Aaron Joseph Walayat (Pittsburgh)

The Project of Law as a Rectification of Names

short biography

Aaron's research interests include the philosophy of law, legal history, and law and religion.

Abstract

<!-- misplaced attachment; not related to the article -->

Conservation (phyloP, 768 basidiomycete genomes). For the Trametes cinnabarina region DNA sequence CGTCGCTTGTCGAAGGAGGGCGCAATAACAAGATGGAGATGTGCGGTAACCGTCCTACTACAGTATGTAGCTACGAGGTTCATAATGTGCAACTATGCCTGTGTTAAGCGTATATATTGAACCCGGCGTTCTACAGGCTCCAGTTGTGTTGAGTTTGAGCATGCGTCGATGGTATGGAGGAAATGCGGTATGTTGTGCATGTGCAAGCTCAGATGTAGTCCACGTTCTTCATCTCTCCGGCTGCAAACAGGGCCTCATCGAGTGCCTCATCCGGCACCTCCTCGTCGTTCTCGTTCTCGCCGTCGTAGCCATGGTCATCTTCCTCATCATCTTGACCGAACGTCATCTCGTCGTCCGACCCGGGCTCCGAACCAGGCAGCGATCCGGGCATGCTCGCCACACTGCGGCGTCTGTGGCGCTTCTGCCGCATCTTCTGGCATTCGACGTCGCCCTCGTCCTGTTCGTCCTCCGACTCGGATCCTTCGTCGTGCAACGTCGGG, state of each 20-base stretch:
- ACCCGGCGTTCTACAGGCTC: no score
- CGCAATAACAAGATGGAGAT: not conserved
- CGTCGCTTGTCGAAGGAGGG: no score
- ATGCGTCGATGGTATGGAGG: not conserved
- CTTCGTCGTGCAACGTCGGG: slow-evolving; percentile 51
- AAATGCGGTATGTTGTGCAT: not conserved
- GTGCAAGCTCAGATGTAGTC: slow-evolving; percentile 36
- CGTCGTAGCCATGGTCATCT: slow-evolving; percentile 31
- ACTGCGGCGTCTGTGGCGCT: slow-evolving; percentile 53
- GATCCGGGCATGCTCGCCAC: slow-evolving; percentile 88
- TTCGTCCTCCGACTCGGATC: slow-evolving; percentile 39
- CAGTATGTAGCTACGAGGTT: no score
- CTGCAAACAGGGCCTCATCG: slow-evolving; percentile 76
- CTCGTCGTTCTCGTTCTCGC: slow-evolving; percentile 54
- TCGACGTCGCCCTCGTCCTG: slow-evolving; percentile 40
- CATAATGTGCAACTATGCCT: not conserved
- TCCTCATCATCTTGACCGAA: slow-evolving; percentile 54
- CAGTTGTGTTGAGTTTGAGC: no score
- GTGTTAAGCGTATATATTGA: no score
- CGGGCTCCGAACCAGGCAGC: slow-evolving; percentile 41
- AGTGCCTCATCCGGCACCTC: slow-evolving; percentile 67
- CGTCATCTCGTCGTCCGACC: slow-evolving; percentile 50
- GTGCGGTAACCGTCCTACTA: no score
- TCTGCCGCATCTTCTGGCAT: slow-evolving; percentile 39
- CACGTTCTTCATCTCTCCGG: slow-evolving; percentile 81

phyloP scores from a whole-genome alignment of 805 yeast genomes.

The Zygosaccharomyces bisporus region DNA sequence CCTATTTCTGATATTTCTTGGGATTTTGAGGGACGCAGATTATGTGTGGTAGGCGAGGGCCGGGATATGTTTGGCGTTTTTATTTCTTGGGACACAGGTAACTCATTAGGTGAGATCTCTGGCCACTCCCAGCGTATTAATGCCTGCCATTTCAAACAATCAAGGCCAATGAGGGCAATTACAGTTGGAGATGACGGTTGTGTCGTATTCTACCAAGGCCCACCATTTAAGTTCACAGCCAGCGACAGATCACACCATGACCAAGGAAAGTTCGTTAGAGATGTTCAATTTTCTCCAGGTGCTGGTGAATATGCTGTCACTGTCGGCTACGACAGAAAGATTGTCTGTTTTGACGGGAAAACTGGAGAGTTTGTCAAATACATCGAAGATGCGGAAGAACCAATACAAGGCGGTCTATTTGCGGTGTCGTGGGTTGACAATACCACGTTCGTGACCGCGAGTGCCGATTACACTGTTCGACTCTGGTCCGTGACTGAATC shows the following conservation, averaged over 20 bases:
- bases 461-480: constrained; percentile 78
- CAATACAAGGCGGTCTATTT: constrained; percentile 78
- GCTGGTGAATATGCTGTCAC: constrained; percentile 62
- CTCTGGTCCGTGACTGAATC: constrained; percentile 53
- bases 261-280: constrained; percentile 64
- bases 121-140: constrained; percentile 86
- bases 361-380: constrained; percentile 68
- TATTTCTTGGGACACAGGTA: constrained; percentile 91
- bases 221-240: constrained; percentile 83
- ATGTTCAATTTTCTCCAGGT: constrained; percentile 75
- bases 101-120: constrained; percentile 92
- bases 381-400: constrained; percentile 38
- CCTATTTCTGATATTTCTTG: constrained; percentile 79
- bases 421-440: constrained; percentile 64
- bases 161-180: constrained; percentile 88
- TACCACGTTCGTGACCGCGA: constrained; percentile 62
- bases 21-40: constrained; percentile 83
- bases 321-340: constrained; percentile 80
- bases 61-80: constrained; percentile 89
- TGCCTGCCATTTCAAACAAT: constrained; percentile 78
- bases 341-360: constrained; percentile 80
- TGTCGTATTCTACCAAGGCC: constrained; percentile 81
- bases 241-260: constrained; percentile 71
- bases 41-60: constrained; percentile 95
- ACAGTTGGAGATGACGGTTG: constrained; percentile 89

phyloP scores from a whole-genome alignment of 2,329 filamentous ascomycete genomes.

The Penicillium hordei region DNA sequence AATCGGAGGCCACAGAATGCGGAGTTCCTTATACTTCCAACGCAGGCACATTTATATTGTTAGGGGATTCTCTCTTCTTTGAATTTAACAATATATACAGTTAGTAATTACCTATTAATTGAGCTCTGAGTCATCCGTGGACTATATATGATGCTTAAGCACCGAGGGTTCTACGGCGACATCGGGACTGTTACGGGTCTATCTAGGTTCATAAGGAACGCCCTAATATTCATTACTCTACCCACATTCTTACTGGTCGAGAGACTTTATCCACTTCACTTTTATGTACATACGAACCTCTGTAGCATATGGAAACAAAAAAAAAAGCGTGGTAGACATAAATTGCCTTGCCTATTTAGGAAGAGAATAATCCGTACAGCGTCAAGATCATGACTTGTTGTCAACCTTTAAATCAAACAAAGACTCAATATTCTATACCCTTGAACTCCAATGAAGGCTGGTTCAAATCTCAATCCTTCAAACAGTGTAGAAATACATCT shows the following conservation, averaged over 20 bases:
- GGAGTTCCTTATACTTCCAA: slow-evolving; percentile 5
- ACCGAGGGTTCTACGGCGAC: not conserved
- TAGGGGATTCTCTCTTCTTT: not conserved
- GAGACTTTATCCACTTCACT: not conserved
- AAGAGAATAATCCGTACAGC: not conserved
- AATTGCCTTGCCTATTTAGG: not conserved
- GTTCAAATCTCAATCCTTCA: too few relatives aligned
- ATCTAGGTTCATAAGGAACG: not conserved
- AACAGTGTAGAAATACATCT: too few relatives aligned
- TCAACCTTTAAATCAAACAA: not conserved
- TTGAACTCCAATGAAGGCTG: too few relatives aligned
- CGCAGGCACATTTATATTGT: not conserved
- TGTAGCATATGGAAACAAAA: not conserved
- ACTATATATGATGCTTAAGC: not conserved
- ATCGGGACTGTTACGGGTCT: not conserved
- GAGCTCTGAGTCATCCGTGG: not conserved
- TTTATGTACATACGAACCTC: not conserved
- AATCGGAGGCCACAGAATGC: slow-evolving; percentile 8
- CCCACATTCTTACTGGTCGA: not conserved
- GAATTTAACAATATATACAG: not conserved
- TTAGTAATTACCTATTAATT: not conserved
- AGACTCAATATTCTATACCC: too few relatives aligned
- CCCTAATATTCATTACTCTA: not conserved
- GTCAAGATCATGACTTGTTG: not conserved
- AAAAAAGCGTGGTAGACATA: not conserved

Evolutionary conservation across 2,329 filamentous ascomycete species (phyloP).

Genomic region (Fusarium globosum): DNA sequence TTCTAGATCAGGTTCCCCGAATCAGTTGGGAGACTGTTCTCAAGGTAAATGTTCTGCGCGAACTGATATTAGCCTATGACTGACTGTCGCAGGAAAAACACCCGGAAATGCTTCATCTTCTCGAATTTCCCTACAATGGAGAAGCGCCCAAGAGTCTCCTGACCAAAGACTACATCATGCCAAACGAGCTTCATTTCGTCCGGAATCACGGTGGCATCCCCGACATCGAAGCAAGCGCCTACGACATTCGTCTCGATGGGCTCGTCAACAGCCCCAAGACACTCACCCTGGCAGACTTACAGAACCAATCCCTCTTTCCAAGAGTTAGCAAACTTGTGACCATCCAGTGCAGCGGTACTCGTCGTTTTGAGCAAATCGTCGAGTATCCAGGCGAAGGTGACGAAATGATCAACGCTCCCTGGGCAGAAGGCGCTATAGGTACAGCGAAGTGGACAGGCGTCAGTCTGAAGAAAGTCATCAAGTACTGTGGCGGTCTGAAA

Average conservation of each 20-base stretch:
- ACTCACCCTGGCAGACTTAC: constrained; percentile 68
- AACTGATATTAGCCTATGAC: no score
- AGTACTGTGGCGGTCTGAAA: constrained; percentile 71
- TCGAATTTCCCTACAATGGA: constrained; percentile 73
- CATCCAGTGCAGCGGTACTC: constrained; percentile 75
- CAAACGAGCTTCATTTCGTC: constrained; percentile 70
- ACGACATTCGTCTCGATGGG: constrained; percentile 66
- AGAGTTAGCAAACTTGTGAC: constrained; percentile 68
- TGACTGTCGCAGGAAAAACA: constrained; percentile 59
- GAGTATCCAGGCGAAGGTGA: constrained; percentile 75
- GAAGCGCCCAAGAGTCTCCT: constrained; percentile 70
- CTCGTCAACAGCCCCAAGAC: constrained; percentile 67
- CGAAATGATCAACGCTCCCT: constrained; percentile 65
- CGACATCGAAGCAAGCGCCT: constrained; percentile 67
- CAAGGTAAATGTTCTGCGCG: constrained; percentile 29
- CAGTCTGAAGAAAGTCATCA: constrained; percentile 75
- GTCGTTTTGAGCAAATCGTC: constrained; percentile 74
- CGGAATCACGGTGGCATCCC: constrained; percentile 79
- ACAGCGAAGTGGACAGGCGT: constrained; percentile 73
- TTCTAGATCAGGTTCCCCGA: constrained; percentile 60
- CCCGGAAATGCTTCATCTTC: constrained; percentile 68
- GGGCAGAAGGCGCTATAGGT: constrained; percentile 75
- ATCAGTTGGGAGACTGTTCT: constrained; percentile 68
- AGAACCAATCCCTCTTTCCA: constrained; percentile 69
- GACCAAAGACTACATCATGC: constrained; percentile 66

It is widely accepted that Confucius was pessimistic about the use of law in moral development, because it would not provide the proper motivation needed to cultivate virtue. Writers like Joel Kupperman have contrasted this view with Aristotle, who acknowledged a place for law within moral education. What should be noted, however, is that the word for law that Confucius uses is “xing” meaning punishment. By focusing on xing, Confucius’s pessimism was not with law generally, but with a narrow function of law, that of law as social sanction. The focus on only one function of law makes the definition of law too narrow. Acknowledging law’s other functions is necessary to understand the role that law can play in moral development. In this article, I argue for a wider conception of law, possessing both the traditional “law as social sanction” function as well as a “communicative” function. Beyond mere sanction, law is also a form of moral communication which serves as a form of socialization, highlighting the values of a society that are required to be acknowledged in order to operate within the law, and therefore, the community. This paper begins with Aristotle’s approach to the use of law in moral development, arguing that Aristotle inadvertently acknowledged both law’s traditional and communicative function. I will then describe how law can communicate values through aesthetic contemplation and how this is comparable with the Confucian conception of li. In this way, law and li are both fundamentally concerned with proper conduct in human relationships. However, in order to guide proper conduct within legal relationships, the first task in the project of law is to identify the person’s legal roles. Identifying legal roles is the first step in bringing people to understand their legal relationships to others. In this way, the project of law itself is a “rectification of names” as legal terms must be brought into accord with realities. These realities, however, are not simply a reflection of mere “naturalness,” but are rectified to be in accord with what the community sees as real and important. It is, therefore, the first task that a ruler is faced with. I will then attempt to provide an example of this phenomenon by describing the United States Supreme Court case Nix v. Hedden. I think that this project connects with the summer school’s theme of meso-level phenomenon, as it examines how law is a way for people to understand their social roles through legal roles in order for them to understand proper conduct in their social relationships through their legal relationships. Further, I think there is also an examination of individual-level phenomenon, as my project also examines how law can play a role in habituating roles by requiring their assumption in order to participate within the law and within society. 

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